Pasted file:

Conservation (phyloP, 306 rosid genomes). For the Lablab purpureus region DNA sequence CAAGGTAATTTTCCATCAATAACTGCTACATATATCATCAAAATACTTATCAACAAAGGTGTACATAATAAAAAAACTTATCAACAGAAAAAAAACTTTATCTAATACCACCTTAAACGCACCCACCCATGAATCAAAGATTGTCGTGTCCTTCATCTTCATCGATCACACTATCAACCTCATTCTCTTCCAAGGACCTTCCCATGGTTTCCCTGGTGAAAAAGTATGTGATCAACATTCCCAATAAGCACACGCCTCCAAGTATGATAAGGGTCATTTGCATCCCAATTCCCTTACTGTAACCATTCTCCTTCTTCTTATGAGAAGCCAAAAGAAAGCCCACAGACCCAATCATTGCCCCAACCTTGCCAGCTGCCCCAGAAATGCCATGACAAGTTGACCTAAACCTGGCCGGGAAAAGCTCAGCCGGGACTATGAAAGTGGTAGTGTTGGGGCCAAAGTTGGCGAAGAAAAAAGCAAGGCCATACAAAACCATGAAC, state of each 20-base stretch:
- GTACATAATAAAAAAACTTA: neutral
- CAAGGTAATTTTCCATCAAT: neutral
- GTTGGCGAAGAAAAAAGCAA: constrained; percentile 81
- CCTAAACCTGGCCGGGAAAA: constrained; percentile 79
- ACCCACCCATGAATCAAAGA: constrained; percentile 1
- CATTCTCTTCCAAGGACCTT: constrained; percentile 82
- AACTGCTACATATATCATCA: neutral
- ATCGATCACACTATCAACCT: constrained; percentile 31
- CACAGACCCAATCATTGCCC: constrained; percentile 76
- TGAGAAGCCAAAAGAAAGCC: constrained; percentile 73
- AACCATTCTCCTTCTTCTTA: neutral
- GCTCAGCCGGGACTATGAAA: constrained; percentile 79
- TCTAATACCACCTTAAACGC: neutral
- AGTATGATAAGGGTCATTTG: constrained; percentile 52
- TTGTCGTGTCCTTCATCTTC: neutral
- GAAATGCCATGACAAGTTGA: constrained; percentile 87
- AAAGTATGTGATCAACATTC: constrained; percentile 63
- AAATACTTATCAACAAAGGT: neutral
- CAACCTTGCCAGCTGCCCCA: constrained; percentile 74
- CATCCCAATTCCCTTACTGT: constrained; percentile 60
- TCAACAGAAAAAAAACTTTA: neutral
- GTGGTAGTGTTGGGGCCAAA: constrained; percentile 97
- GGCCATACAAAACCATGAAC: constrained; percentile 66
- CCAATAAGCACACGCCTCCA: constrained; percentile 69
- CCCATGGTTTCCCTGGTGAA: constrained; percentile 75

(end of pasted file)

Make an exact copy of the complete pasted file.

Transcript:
Conservation (phyloP, 306 rosid genomes). For the Lablab purpureus region DNA sequence CAAGGTAATTTTCCATCAATAACTGCTACATATATCATCAAAATACTTATCAACAAAGGTGTACATAATAAAAAAACTTATCAACAGAAAAAAAACTTTATCTAATACCACCTTAAACGCACCCACCCATGAATCAAAGATTGTCGTGTCCTTCATCTTCATCGATCACACTATCAACCTCATTCTCTTCCAAGGACCTTCCCATGGTTTCCCTGGTGAAAAAGTATGTGATCAACATTCCCAATAAGCACACGCCTCCAAGTATGATAAGGGTCATTTGCATCCCAATTCCCTTACTGTAACCATTCTCCTTCTTCTTATGAGAAGCCAAAAGAAAGCCCACAGACCCAATCATTGCCCCAACCTTGCCAGCTGCCCCAGAAATGCCATGACAAGTTGACCTAAACCTGGCCGGGAAAAGCTCAGCCGGGACTATGAAAGTGGTAGTGTTGGGGCCAAAGTTGGCGAAGAAAAAAGCAAGGCCATACAAAACCATGAAC, state of each 20-base stretch:
- GTACATAATAAAAAAACTTA: neutral
- CAAGGTAATTTTCCATCAAT: neutral
- GTTGGCGAAGAAAAAAGCAA: constrained; percentile 81
- CCTAAACCTGGCCGGGAAAA: constrained; percentile 79
- ACCCACCCATGAATCAAAGA: constrained; percentile 1
- CATTCTCTTCCAAGGACCTT: constrained; percentile 82
- AACTGCTACATATATCATCA: neutral
- ATCGATCACACTATCAACCT: constrained; percentile 31
- CACAGACCCAATCATTGCCC: constrained; percentile 76
- TGAGAAGCCAAAAGAAAGCC: constrained; percentile 73
- AACCATTCTCCTTCTTCTTA: neutral
- GCTCAGCCGGGACTATGAAA: constrained; percentile 79
- TCTAATACCACCTTAAACGC: neutral
- AGTATGATAAGGGTCATTTG: constrained; percentile 52
- TTGTCGTGTCCTTCATCTTC: neutral
- GAAATGCCATGACAAGTTGA: constrained; percentile 87
- AAAGTATGTGATCAACATTC: constrained; percentile 63
- AAATACTTATCAACAAAGGT: neutral
- CAACCTTGCCAGCTGCCCCA: constrained; percentile 74
- CATCCCAATTCCCTTACTGT: constrained; percentile 60
- TCAACAGAAAAAAAACTTTA: neutral
- GTGGTAGTGTTGGGGCCAAA: constrained; percentile 97
- GGCCATACAAAACCATGAAC: constrained; percentile 66
- CCAATAAGCACACGCCTCCA: constrained; percentile 69
- CCCATGGTTTCCCTGGTGAA: constrained; percentile 75